"yellowstone park" Discussed on American History Tellers

American History Tellers

03:31 min | 2 years ago

"yellowstone park" Discussed on American History Tellers

"The park. The press was not happy. They had been sent to document Roosevelt adventures with little to go on. Rumors began to circulate at one point, the New York Times incorrectly, printed that Roosevelt had shot mountain line within the park. Roosevelt was livid, but he felt it was wrong to call out a paper. He had a long standing relationship with upon learning the truth. The times later published an apology and clarification while some paper scrimped to find even the most meager of stories. Others simply became annoyed with Roosevelt's, lack of transparency at Yellowstone. The New York morning Tribune ran a piece on April twenty second nineteen, three than mocked the wild story circulating in the absence of real news president Roosevelt on his trip through Yellowstone park did not fall into a canyon was not attacked by bear was not showered with hot liquid from geyser and. Was not almost lost in the snow. The president needs a new press agent on his final days in Yellowstone, the locals Astros felt to lay the cornerstone for a railway, arch near the entrance unhappy to take off his camping gear. Roosevelt reluctantly through on a suit and headed over expressing his love for the park. He addressed the crowd. The Yellowstone park is something unique in this world as far as I know nowhere else in any civilized countries. There to be found such a tract of veritable wonderland made accessible to all visitors where at the same time, not only the scenery of the wilderness, but the wild creatures at the park are scrupulously preserved as they are here. The only change being that these same wild creatures have been so carefully protected as the show. Literally astounding tame nece after parting ways with Burroughs Roosevelt traveled through South Dakota, Nebraska and parts of the midwest. He arrived at the Grand Canyon on may six Roosevelt's jaw reportedly dropped in amazement when he first saw what locals had dubbed the big ditch. But Roosevelt was even more shocked. To discover that the state was considering opening up the canyon for mining to protect it from such a fate. The idea of turning the Grand Canyon into a national park had I been raised back in the eighteen eighties, but three bills had failed in congress due to resistance across the state at the time, the Williams sun newspaper in northern Arizona had railed against the national park plan, calling it a fiendish and diabolical scheme. The paper opined in an op-ed that whoever came up with the conservation notion at obviously been suckled by a sow and raised by an idiot, the fate of Arizona depends exclusively upon the development of her mineral resources. Roosevelt disagreed with this line of reasoning. He called for a forum of Arizona locals to discuss the Grand Canyon. I want to ask you to one thing in your own interest and the interest of all the country. Keep this great wonder of nature as it is. Now, I hope you won't have a building of any kind tomorrow, the grandeur and subliminally of the canyon. You cannot approve upon the ages, have been. At work on it and man can only mar it, keep it for your grandchildren and your children's children in all who come after you as one of the great sites for Americans to see it would take another three years before the fate of the Grand Canyon was decided in the meantime, the trip through Yellowstone with Burroughs had helped confirm Roosevelt's views that the actions he took to protect nature had been justified and the journey to the Grand Canyon had helped him recognize that. Even the country's greatest natural treasures were threatened by commerce and developed what it was Roosevelt's time with John Muir in Yosemite, it would change the course of the American conservation Roosevelt was about to learn that if he was truly going to leave a Mark, your needs to do it himself..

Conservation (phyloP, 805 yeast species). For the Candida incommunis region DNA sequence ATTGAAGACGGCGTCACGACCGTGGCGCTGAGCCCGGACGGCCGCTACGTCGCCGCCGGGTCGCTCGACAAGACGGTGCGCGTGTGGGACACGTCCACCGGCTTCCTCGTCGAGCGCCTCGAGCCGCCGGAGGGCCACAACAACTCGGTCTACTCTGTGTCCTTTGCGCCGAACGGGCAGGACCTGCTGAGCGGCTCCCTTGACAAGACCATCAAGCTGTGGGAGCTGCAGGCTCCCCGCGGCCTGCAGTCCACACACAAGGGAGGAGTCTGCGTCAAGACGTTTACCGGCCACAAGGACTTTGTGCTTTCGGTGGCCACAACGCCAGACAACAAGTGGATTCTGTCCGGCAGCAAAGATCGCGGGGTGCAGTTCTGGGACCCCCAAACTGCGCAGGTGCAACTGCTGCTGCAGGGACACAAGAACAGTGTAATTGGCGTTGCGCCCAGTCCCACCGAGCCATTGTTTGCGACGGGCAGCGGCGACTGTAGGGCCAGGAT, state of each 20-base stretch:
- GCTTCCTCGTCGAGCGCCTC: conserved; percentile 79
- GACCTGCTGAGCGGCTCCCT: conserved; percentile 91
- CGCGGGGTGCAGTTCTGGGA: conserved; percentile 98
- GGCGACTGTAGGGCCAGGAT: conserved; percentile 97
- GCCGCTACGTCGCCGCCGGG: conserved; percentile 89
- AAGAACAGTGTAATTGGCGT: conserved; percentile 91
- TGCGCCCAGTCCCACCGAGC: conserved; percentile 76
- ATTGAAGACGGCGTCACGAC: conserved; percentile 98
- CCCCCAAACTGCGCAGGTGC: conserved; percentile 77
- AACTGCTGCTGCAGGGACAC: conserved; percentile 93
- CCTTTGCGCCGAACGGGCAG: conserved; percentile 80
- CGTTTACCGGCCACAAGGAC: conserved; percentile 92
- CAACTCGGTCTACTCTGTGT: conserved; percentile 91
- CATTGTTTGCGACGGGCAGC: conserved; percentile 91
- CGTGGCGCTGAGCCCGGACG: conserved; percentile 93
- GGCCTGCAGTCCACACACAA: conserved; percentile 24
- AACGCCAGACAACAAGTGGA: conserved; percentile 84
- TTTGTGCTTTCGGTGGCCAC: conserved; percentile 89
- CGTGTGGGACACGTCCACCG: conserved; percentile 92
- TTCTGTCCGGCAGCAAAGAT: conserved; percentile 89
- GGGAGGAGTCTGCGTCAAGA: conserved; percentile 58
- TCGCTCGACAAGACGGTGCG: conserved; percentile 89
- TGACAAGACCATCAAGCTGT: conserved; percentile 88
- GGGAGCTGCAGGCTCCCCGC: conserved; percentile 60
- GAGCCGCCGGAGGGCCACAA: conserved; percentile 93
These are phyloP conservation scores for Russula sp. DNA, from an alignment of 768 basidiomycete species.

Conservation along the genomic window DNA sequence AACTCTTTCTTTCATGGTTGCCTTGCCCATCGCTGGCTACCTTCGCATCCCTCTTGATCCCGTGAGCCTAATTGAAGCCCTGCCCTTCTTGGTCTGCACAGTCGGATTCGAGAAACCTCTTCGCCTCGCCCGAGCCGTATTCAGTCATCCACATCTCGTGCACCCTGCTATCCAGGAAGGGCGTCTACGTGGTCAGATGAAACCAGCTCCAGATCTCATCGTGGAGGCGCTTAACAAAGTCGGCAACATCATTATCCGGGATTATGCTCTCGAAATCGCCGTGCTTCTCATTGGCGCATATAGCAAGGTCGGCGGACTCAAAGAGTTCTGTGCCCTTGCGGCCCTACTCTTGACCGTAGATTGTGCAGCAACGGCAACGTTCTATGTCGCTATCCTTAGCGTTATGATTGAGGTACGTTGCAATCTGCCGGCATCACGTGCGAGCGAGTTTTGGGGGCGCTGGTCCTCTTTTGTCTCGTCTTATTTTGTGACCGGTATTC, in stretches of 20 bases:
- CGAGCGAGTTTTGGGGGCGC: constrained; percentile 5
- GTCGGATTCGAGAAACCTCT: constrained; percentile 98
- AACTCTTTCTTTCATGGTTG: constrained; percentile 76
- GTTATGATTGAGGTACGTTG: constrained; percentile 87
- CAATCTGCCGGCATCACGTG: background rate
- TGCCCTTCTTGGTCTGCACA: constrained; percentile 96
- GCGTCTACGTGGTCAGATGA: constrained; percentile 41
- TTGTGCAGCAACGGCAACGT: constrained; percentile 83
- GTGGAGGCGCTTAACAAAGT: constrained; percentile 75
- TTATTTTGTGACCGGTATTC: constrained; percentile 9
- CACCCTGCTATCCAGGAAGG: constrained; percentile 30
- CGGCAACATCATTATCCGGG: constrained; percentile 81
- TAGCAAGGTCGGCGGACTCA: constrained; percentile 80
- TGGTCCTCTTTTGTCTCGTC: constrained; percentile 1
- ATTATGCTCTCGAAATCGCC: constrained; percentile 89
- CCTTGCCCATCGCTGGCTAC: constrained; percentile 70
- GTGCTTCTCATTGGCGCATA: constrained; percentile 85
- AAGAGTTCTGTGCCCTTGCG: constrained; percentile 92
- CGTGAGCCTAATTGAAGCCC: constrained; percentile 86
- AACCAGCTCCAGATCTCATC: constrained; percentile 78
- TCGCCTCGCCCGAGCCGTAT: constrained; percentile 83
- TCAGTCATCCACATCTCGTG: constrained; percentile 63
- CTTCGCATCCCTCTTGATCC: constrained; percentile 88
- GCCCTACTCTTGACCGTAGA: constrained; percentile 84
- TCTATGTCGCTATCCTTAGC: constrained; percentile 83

Burroughs Roosevelt Yellowstone park Grand Canyon Yellowstone New York Times president Arizona New York John Muir Yosemite Astros South Dakota Nebraska congress Williams sun newspaper twenty second three years
"yellowstone park" Discussed on KQED Radio

KQED Radio

02:58 min | 3 years ago

"yellowstone park" Discussed on KQED Radio